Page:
All the Whiskey in Heaven

Todd Swift on All the Whiskey in Heaven in Poetry London, Summer 2013

Wildly Light on his Feet: Todd Swift on  a poet's bracingly flamboyant disregard for lyric proprieties.

PDF of review

UK Edition from Salt Publishing

Breaking Through: TV interview show with Charles Bernstein & Ian Probstein

host: WJ. O'Reilly

These excerpts are from a 50-minute interview with Charles Bernstein and Ian Probstein on Breaking Through, with W.J. O'Reilly, on eGarage.TV, June 17, 2011.

Full episode here

From Attack of the Difficult Poems: Essays and Inventions


"The Difficult Poem" (excerpt)

Through fogged and fumbling shallows

Stephen Ross on All the Whiskey in Heaven in "The Wolf"

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'Don't use such an expression as "dim lands of peace". It dulls the image. It mixes an abstraction with the concrete. It comes from the writer's not realizing that the natural object is always the adequate symbol. Go in fear of abstractions.' - Ezra Pound, 'A Few Don'ts' (1913)

'Go in search of abstractions', Pound might have written had he really had his finger on the American pulse. For over a century now, a major strain of American poetry has flourished precisely by ignoring Pound's directive; in fact, by doing its opposite. Turning to specific practitioners, one thinks of John Ashbery, who throughout his career has found his 'dim land of peace' in places like 'the mooring of starting out' and 'the delta of living into everything'. Or T.S. Eliot, who wrote so stirringly in his youth of 'the conscience of a blackened street/ Impatient to assume the world'. Or Wallace Stevens, with his 'complacencies of the peignoir’ and ‘green freedom of a cockatoo'. One could play this sort of trick with almost any American poet. The apparition of these faces?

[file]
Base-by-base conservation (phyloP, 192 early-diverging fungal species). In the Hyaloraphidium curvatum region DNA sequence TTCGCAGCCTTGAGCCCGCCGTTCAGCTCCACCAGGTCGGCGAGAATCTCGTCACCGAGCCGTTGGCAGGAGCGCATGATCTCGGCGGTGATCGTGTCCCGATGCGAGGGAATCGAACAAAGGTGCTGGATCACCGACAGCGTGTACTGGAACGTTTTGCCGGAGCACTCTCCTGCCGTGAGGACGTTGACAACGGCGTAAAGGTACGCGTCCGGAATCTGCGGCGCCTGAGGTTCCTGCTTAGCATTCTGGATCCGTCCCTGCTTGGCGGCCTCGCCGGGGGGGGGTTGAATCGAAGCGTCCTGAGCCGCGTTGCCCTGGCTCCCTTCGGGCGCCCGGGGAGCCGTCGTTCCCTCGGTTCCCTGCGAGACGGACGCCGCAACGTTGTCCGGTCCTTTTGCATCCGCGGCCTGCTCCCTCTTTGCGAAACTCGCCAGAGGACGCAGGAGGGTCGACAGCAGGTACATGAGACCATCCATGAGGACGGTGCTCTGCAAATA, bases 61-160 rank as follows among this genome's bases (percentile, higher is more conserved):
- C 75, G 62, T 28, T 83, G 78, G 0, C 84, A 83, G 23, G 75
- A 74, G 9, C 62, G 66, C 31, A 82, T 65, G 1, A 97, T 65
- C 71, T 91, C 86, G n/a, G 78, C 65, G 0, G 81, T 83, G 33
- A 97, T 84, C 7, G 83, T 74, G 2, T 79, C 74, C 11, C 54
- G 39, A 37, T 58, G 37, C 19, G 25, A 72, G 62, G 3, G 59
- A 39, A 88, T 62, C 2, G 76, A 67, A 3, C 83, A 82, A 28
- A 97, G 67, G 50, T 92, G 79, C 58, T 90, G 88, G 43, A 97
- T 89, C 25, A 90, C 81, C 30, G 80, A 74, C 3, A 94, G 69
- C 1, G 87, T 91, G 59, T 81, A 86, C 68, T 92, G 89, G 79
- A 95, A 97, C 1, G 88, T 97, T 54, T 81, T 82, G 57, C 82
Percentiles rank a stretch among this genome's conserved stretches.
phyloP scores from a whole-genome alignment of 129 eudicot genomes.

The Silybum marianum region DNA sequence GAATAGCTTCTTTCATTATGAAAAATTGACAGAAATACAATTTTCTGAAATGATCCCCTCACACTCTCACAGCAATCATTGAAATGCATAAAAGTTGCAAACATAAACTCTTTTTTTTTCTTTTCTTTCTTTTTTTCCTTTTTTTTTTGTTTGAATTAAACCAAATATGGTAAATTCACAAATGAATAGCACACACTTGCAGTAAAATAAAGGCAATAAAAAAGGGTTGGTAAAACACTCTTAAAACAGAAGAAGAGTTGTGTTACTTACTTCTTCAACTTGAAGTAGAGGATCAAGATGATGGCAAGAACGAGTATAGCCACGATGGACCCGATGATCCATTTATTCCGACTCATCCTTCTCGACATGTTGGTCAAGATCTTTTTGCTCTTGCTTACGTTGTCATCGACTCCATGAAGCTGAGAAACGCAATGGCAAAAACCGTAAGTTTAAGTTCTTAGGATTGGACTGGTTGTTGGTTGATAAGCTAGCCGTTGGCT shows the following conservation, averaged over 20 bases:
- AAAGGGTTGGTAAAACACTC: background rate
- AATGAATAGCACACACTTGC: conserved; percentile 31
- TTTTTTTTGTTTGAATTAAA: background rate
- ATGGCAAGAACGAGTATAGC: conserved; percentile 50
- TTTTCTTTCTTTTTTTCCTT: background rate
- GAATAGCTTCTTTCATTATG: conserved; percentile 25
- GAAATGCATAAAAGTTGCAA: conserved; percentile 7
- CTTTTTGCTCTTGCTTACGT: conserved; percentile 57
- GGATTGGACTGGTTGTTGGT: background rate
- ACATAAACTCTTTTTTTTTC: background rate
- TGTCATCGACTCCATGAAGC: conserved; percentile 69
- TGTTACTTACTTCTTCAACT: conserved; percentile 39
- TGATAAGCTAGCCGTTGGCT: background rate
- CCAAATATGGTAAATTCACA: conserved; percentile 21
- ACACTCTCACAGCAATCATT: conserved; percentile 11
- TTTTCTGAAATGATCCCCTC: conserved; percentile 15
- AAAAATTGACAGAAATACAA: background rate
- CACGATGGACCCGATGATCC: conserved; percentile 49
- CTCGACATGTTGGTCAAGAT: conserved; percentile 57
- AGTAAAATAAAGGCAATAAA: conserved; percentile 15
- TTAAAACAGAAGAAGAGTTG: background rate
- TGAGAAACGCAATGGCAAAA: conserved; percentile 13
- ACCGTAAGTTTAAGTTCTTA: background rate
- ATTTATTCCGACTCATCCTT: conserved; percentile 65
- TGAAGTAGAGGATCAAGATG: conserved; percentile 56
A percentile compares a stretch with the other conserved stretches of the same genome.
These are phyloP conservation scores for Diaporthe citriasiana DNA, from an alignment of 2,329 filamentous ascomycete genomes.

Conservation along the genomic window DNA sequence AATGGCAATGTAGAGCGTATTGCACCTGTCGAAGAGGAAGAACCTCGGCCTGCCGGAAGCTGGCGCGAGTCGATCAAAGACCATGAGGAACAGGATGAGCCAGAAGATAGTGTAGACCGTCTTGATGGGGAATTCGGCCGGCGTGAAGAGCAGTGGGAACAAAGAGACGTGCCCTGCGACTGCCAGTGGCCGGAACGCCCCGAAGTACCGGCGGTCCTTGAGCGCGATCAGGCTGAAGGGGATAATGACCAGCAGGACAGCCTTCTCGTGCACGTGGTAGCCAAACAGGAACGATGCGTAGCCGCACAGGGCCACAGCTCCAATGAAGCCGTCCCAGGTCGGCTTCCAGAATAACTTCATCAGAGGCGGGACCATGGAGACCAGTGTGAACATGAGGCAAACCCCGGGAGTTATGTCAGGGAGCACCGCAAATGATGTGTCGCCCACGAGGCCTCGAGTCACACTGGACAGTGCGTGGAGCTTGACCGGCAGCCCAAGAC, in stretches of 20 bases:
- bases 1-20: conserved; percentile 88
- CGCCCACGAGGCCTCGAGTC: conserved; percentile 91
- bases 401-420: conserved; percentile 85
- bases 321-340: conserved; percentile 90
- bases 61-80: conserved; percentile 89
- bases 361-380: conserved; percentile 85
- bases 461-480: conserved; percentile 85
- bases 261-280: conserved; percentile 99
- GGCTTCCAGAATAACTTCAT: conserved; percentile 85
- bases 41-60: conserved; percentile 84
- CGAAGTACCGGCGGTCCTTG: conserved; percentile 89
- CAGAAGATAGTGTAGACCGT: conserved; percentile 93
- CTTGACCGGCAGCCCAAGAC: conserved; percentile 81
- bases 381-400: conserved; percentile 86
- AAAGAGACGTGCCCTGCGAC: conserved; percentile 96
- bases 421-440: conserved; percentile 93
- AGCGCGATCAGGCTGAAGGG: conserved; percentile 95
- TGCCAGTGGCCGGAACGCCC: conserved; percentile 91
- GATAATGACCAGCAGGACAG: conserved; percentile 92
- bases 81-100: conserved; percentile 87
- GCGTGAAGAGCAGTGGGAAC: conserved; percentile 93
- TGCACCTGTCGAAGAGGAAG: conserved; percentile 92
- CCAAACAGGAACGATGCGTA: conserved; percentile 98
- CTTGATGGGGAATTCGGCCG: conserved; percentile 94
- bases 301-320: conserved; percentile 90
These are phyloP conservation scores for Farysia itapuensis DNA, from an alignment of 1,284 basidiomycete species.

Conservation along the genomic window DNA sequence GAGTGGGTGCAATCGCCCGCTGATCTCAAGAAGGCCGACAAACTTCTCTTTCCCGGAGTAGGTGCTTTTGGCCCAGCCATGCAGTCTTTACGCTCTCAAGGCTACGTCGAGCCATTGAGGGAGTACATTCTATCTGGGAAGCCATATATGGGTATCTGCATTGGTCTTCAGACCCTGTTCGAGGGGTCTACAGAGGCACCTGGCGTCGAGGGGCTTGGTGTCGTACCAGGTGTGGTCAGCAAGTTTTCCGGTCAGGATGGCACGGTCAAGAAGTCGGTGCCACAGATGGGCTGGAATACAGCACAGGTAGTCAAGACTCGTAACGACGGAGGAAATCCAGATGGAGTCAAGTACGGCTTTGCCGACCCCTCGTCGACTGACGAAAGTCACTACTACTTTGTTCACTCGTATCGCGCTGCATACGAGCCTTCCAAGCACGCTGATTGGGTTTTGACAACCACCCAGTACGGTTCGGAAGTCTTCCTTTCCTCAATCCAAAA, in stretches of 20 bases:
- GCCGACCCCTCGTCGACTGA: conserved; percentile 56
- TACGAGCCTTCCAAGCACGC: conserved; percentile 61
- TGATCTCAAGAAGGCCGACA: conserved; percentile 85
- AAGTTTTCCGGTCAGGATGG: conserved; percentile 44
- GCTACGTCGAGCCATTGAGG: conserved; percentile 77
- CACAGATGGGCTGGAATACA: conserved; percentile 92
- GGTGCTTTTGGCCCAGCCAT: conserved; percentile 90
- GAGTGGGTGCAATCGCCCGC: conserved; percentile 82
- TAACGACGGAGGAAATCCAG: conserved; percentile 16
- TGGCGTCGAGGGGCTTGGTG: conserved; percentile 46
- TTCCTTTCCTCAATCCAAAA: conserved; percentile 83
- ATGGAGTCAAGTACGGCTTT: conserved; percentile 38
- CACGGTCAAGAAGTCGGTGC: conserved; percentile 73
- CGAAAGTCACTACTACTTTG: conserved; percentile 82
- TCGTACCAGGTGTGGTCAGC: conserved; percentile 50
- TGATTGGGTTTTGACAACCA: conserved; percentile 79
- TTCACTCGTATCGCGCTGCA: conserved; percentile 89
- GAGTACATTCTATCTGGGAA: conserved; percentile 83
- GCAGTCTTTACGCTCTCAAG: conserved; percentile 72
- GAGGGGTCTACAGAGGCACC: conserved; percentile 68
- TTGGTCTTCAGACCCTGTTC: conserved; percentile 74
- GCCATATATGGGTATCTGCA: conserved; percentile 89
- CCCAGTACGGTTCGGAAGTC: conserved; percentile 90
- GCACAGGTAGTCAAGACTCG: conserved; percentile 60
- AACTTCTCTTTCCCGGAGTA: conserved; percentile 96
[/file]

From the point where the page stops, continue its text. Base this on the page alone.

Which is not to sell short the clinching astuteness of Pound's avant-guerre pronouncements on the dos and don’ts of modern poetry. After all, every student of modernism knows why the disgraced phrase 'dim lands of peace' is weak. But how many know where it comes from? In fact, it comes from the pen of Pound's sometime mentor, Ford Madox Ford:

Past all the windings of these grey, forgotten valleys,
To west, past clouds that close on one dim rift
The golden plains; the infinite, glimpsing distances,
The eternal silences; dim lands of peace.

Like all true doggerel, these lines from ‘On a Marsh Road (Winter Nightfall)’ might be forgotten but their spirit lingers on. Charles Bernstein, for one, has made a career of mining the experimental potential embedded in this kind of bad writing. Indeed, Ford’s much-maligned ‘dim lands of peace’ offer a handy organizing conceit for a study of Bernstein, the undisputed master of atmospheric doggerel. . . .

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The Wolf 24, March 2009

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